Tuesday, January 29, 2013


There's an obvious explanation for why Fox News dispatched in-house faux-Democrat Kirsten Powers to write a FoxNews.com opinion piece asserting that the Obama White House is engaged in a "war on Fox News" and wants to "shut down" Fox: obviously, declaring itself the media outlet that strikes fear in Obama's heart is a good way for Fox to inspire brand loyalty among the rabid base. There's nothing more to it than that -- right? It's just boob-bait. Isn't it?

I'm not sure. Last night on Fox, Sean Hannity's show included a segment along the same lines, which featured some true paranoia, some of it expressed by Peter Johnson, the personal lawyer of Roger Ailes:
Reacting to President Barack Obama's criticism of the role the conservative Fox News Channel plays in U.S. politics, network contributor Peter Johnson, Jr. said Monday night that the president might just find a way to ban watching Fox News.

Johnson appeared on the network's nightly opinion show "Hannity" on Monday, where he and host Sean Hannity took Obama's recent critique of right-wing media -- wherein he told The New Republic that Fox News and Rush Limbaugh are a key stumbling block to compromise in Congress -- as some sort of forthcoming policy mandate to revoke the First Amendment.

"In other words, forget about that little thing called freedom of speech, differing views," Hannity said. "Instead, he wants any, all opposing voices to be, what, silenced? That includes the opinions that you hear on this program and watch every single night."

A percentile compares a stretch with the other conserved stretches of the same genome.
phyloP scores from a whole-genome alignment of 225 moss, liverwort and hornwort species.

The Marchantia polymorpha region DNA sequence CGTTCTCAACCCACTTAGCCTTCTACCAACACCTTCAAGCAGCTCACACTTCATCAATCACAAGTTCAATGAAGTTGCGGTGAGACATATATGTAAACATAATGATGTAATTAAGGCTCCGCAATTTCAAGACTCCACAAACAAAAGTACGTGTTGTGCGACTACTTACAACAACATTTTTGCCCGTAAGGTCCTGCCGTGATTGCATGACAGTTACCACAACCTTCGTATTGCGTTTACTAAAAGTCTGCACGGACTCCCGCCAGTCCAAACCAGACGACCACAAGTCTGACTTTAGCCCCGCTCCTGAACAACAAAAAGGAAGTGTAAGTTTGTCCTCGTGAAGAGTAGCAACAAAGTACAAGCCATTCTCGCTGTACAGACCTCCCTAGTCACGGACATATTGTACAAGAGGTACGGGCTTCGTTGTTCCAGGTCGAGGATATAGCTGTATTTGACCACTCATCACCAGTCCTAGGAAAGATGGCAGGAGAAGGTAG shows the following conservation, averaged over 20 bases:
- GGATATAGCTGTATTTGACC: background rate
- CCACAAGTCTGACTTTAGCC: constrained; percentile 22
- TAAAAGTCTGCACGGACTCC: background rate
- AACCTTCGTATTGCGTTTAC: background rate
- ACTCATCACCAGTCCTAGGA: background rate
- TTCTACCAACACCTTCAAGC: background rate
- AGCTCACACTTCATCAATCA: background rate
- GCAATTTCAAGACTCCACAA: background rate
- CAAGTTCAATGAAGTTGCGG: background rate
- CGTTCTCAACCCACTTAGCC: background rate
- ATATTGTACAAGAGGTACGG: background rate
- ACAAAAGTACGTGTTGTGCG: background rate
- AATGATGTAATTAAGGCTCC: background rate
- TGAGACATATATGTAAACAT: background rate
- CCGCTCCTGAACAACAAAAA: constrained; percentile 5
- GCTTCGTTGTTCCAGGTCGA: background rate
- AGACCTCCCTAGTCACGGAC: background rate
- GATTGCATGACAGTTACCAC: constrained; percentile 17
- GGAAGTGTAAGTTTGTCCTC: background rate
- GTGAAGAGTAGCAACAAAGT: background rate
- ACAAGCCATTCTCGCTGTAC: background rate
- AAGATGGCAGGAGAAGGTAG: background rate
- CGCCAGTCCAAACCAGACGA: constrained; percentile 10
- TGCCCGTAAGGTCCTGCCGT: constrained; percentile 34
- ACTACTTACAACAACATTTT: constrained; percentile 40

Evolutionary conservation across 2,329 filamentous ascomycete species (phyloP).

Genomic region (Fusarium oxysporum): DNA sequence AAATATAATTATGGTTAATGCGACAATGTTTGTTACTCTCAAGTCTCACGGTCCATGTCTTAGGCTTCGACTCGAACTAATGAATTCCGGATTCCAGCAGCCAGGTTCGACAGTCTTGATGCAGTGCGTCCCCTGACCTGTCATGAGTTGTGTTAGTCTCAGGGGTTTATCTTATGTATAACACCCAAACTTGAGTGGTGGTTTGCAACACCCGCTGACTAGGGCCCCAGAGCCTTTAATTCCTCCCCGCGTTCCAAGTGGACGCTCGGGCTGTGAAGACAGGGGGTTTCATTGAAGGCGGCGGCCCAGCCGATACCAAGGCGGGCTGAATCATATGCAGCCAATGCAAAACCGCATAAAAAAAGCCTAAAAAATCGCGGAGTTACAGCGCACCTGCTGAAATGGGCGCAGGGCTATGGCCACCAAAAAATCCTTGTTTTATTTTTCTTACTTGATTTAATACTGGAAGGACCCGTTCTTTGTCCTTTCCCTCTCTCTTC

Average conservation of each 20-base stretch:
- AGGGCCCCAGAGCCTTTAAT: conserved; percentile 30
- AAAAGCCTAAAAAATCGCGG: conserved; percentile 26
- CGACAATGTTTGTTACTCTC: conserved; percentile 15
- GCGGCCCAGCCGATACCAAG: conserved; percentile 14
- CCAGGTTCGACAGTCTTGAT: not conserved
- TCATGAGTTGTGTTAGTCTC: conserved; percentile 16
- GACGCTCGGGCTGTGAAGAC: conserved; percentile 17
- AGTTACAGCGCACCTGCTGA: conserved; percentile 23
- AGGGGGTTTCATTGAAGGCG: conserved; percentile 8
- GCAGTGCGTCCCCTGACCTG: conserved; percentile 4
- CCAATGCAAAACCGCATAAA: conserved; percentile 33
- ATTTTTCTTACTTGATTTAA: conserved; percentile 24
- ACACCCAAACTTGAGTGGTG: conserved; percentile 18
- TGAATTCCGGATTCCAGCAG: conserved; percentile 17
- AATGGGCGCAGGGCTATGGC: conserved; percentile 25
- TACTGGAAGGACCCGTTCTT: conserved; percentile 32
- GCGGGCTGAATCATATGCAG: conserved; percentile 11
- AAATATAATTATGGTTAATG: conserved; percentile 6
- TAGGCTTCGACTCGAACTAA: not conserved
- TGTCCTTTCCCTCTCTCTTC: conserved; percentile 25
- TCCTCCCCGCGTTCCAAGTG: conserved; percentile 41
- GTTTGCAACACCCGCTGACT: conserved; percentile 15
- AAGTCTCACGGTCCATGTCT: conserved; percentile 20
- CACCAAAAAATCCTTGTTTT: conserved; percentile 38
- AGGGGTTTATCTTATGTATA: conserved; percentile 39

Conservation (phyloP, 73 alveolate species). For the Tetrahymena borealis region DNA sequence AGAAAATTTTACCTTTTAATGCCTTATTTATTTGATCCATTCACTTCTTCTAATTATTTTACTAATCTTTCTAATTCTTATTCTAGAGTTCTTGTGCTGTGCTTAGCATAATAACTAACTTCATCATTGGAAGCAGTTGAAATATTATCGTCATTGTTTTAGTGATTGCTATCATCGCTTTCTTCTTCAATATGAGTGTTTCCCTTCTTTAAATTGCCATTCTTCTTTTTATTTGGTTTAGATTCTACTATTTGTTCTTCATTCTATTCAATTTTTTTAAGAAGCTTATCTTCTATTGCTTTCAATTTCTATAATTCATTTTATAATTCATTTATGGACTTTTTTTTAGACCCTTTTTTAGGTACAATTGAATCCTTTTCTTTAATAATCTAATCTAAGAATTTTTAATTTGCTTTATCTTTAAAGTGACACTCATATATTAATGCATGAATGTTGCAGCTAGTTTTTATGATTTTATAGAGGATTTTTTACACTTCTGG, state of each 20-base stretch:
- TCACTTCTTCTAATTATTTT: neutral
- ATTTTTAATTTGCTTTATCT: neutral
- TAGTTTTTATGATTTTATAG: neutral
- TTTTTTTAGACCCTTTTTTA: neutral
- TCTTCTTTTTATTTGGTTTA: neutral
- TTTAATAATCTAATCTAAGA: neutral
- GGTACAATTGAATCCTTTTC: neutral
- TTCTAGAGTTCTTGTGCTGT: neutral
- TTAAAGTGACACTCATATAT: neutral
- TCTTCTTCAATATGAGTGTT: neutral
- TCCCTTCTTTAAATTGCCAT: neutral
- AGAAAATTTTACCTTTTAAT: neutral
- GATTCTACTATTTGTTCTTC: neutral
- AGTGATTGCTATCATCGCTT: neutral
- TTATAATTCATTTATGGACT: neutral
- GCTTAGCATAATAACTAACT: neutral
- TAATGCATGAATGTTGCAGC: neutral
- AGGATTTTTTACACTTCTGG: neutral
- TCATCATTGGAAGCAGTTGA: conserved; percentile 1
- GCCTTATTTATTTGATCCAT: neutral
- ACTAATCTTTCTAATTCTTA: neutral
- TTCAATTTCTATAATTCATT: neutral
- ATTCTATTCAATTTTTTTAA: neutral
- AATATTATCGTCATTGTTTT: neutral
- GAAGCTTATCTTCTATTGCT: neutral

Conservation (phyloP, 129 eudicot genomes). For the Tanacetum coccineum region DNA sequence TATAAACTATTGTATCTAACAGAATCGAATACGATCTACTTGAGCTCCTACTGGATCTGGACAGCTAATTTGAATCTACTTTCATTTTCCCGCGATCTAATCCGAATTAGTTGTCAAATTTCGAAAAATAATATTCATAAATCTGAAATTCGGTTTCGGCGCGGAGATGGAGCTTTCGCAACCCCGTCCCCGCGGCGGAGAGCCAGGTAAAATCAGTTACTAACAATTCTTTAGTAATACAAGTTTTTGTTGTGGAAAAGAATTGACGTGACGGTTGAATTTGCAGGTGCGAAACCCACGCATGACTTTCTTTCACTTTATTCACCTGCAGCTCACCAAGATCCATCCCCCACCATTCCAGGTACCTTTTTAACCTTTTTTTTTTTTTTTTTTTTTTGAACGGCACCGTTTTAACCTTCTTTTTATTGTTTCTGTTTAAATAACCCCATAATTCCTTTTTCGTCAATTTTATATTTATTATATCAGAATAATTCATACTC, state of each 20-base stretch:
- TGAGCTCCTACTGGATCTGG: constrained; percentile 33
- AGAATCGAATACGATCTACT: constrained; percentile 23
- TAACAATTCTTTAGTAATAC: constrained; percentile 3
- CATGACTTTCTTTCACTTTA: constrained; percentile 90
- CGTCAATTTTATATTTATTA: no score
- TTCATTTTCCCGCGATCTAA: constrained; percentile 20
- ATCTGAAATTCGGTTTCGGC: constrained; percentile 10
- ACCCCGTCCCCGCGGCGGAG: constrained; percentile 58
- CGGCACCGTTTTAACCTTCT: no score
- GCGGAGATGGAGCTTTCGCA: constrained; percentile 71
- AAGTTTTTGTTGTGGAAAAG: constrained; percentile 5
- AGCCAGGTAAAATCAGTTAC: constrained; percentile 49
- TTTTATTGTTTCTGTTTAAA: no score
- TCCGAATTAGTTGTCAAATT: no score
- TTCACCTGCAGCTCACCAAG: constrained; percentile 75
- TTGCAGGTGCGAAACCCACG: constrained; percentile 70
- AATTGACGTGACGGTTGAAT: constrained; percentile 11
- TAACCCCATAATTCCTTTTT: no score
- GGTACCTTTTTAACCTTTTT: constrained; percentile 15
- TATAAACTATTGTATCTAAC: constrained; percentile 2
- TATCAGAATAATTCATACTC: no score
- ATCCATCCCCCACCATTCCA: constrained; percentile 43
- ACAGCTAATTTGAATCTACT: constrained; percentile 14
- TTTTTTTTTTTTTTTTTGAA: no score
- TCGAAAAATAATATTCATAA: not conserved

..."Now the president is saying, 'Listen, do it the way I do it or I'm gonna come down your pipe,'" [Johnson said]....

"So, to say, 'Oh, you know what's happened here is that we have an institutional barrier, according to the president, that stops the will of the people,'" Johnson said. "Sean, you know what the institutional barrier is? The United States Constitution. And so, people at home should be afraid because, they say, 'Am I not allowed to watch Fox anymore? Am I not allowed to listen to Rush or Sean? Am I doing something that's un-American?' You’re not." ...
Here's a clip of the segment (via Media Matters).

In the clip, Hannity, Johnson, and fellow Fox-ite Andrea Tantaros express confidence that with the Constitution and the 50% of the country that (they say) hates Obama -- no, more than 50%! -- they can fend off this jackbooted attempt at speech suppression. But claiming that speech suppression is actually on the president's mind is just an act, isn't it?

Maybe not. Recall what New York magazine's Gabriel Sherman wrote a few months ago:
... if you want to know what Roger Ailes really thinks about the news these days, here's a tip: Pay close attention to Peter Johnson Jr.

... he is Ailes's personal attorney who negotiated the network chief's new four-year contract with News Corp., said to be worth upward of $30 million a year. Fox executives frequently find Johnson conferring with Ailes privately. "He is a fixture in Ailes's office," one Fox source explained.

But Johnson's value to Ailes extends far beyond his work as a lawyer. This election season, when Ailes has a message to communicate, chances are that it is Johnson who articulates it on air. One insider told me that Johnson is allowed to use the teleprompter to read from scripts, a perk which is normally reserved for Fox hosts. "Johnson has a rare privilege other contributors don't have," the source said. "He can load a script directly into the teleprompter. So it's not even Ailes unplugged. It's Ailes plugged in ... It's why he sounds like Roger."